There is hope on the horizon to alleviate Florida’s water pollution woes. In October, by an overwhelming vote, the U.S. Senate approved major water resources legislation and sent it to President Donald Trump. His signature, which is expected, would clear the way for steps to reduce the massive algae blooms choking Florida’s coasts.
Included in a nationwide list of projects authorized by the Water Resources Development Act (WRDA) is the Everglades Agricultural Area (EAA) Southern Storage Reservoir. The project would send excess water from Lake Okeechobee to Florida Bay and the Everglades instead of down the St. Lucie and Caloosahatchee river systems. It would provide freshwater to the water-starved Everglades while reducing the discharge events of nutrient-laden output from Okeechobee that pollutes Florida estuaries on both coasts.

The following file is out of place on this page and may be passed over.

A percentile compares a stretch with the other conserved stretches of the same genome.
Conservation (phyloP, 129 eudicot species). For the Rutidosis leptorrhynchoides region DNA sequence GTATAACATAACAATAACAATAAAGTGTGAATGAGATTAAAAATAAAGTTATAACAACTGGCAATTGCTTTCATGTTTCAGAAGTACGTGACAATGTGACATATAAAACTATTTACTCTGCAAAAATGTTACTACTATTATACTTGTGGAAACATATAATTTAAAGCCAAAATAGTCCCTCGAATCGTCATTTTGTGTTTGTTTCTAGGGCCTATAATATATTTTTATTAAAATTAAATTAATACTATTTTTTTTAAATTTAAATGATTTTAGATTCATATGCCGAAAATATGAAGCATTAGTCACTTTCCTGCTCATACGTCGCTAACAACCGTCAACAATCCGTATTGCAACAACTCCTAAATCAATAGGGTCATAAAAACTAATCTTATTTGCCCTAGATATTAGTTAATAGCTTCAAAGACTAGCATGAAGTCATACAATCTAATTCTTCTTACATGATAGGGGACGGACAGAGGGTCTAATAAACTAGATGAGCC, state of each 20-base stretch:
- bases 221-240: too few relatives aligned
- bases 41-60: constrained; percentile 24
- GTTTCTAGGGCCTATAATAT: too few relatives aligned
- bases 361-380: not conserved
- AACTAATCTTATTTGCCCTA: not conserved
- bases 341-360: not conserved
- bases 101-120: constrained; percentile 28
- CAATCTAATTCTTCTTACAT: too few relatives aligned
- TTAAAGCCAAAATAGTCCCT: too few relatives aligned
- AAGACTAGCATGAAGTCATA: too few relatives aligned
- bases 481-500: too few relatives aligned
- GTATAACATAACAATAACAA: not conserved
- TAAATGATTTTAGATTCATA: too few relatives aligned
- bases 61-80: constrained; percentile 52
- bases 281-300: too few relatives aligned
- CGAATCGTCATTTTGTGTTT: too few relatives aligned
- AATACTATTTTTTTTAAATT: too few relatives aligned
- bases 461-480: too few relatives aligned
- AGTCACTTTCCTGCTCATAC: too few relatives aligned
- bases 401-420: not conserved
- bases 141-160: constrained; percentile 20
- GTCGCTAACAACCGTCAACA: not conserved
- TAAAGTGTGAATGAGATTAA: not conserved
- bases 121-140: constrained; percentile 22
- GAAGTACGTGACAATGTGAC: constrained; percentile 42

WRDA also authorizes and funds the U.S. Army Corps of Engineers to conduct a five-year study to develop technology for large-scale filtration of water to prevent and manage harmful algae blooms.
While it might take a few years for the U.S. Army Corps of Engineers to secure federal funding for the reservoir project, a mechanism for funding the state’s portion of the project was approved be the state legislature in 2017. Once federal funding is secured, construction of the reservoir could take a decade or more.